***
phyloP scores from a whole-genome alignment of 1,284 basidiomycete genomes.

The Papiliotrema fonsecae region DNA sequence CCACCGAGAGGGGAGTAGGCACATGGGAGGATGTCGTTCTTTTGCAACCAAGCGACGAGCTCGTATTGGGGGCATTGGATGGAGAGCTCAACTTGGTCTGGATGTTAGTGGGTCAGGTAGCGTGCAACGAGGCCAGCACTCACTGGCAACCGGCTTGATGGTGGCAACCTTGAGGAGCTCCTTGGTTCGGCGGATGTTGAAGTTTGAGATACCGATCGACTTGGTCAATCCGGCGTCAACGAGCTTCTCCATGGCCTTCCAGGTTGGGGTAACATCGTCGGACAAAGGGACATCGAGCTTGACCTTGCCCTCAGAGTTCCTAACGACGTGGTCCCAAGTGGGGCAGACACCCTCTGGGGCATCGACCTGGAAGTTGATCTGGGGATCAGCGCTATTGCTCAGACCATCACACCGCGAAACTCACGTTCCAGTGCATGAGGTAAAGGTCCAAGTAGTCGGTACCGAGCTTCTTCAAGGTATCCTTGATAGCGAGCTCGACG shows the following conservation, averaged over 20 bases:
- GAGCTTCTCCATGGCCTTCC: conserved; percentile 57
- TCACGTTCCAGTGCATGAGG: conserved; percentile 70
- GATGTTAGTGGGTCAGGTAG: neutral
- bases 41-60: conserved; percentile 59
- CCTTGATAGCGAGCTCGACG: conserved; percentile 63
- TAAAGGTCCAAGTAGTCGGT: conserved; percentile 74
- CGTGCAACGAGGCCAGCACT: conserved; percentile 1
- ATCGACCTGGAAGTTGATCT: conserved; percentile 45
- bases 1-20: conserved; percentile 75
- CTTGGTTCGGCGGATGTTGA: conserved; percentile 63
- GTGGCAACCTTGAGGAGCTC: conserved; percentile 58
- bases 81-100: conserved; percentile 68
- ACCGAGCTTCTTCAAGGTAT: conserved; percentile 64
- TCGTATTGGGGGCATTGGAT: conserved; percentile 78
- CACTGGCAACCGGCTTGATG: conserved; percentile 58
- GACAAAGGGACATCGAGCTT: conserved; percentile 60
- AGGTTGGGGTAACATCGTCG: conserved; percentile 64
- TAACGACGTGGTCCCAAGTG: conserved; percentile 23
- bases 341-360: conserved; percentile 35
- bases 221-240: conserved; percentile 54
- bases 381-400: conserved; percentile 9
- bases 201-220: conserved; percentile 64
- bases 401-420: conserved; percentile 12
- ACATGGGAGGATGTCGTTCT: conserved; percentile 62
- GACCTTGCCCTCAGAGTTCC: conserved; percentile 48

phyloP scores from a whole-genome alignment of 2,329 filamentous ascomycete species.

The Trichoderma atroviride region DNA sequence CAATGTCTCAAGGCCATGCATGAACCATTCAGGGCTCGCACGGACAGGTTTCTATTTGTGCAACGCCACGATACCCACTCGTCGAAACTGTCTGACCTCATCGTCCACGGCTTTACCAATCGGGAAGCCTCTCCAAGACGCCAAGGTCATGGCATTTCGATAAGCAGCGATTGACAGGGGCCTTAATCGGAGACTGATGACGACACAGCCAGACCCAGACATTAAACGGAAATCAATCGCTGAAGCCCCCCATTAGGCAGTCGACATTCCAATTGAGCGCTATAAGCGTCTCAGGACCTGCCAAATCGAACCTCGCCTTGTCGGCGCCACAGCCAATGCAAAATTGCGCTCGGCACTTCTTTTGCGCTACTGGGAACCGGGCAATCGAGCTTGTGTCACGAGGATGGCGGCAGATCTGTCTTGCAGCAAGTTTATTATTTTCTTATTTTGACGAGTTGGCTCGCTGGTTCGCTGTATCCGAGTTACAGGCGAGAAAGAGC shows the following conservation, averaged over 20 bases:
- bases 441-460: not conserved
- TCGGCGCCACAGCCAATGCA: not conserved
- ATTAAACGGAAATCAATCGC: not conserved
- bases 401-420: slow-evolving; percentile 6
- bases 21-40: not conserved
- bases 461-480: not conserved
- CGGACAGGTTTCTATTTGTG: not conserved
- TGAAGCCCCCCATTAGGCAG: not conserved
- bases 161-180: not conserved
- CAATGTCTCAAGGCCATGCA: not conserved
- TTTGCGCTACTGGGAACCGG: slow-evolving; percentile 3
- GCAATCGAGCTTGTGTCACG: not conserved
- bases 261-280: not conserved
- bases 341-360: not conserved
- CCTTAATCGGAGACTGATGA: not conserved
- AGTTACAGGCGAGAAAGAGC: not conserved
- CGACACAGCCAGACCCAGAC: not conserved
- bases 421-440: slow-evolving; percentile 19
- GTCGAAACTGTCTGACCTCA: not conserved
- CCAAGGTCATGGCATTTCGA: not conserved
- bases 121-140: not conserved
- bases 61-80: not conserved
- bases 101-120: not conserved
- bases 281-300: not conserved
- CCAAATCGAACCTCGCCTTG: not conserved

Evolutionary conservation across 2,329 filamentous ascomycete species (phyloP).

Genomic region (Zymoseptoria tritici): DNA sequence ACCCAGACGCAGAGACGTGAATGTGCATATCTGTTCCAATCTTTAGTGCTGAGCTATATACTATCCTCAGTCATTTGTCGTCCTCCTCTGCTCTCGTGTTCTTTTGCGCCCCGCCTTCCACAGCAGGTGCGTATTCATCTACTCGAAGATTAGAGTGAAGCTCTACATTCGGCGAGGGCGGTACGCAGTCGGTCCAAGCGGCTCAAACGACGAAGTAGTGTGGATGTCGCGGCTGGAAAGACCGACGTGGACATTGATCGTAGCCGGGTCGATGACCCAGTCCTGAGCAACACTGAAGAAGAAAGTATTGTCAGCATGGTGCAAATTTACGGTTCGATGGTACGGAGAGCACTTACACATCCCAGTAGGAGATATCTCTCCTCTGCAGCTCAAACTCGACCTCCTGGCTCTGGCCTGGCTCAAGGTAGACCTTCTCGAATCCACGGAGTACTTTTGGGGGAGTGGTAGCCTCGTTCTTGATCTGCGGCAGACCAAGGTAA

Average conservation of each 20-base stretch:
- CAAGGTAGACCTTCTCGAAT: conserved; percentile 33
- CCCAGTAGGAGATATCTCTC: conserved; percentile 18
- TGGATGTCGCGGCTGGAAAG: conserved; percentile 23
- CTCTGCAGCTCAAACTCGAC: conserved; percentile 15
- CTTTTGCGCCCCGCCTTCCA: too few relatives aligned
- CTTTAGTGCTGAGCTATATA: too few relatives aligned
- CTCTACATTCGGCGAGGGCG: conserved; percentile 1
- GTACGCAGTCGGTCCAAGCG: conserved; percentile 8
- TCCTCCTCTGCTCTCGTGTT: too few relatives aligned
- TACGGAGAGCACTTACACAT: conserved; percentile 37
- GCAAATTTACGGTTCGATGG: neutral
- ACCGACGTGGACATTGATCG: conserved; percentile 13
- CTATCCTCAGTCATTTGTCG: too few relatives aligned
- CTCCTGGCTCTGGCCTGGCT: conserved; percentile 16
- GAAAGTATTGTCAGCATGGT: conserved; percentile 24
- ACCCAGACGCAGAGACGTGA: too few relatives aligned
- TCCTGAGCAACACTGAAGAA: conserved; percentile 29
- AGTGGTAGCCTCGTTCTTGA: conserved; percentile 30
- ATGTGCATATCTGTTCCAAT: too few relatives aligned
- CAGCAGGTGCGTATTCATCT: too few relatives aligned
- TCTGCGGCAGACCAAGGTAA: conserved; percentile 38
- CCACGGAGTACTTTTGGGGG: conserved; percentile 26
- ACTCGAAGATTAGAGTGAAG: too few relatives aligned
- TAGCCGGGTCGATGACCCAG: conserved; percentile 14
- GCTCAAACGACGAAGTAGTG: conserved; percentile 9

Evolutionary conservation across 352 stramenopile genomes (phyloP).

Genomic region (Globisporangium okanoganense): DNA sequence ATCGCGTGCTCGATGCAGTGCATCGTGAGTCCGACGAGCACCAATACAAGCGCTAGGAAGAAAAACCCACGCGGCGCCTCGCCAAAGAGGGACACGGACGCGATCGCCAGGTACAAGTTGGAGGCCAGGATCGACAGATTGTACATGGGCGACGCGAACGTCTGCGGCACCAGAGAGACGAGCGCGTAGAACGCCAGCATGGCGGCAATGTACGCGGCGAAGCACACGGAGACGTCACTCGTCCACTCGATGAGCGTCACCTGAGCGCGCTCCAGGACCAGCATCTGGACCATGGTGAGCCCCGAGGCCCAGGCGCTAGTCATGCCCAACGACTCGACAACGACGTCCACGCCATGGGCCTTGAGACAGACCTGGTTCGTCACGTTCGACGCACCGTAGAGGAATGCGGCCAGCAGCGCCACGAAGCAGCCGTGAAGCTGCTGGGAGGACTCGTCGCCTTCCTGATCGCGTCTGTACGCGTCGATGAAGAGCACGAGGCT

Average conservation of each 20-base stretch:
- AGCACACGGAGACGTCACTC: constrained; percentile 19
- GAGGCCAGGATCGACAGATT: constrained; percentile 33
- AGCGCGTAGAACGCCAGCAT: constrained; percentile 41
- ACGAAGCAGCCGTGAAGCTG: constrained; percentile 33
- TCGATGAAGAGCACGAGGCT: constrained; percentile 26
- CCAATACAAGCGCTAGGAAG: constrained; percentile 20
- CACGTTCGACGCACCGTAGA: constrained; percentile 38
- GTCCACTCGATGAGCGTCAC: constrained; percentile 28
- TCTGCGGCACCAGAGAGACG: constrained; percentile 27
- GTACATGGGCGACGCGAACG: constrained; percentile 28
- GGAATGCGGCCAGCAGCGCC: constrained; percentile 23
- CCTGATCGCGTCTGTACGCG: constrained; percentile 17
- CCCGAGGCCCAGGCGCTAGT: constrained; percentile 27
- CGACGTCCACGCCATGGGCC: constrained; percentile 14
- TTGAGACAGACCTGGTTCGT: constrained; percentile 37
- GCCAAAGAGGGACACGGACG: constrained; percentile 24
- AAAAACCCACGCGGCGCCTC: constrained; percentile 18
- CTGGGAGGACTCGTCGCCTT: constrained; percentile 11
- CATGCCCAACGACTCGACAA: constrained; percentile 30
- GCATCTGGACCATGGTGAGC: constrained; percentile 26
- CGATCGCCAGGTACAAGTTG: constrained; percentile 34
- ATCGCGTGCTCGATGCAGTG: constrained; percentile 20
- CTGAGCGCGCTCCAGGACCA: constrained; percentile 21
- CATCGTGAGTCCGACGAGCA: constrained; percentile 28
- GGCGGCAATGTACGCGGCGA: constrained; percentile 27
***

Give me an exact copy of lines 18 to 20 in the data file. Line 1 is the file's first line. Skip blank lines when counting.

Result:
- GACAAAGGGACATCGAGCTT: conserved; percentile 60
- AGGTTGGGGTAACATCGTCG: conserved; percentile 64
- TAACGACGTGGTCCCAAGTG: conserved; percentile 23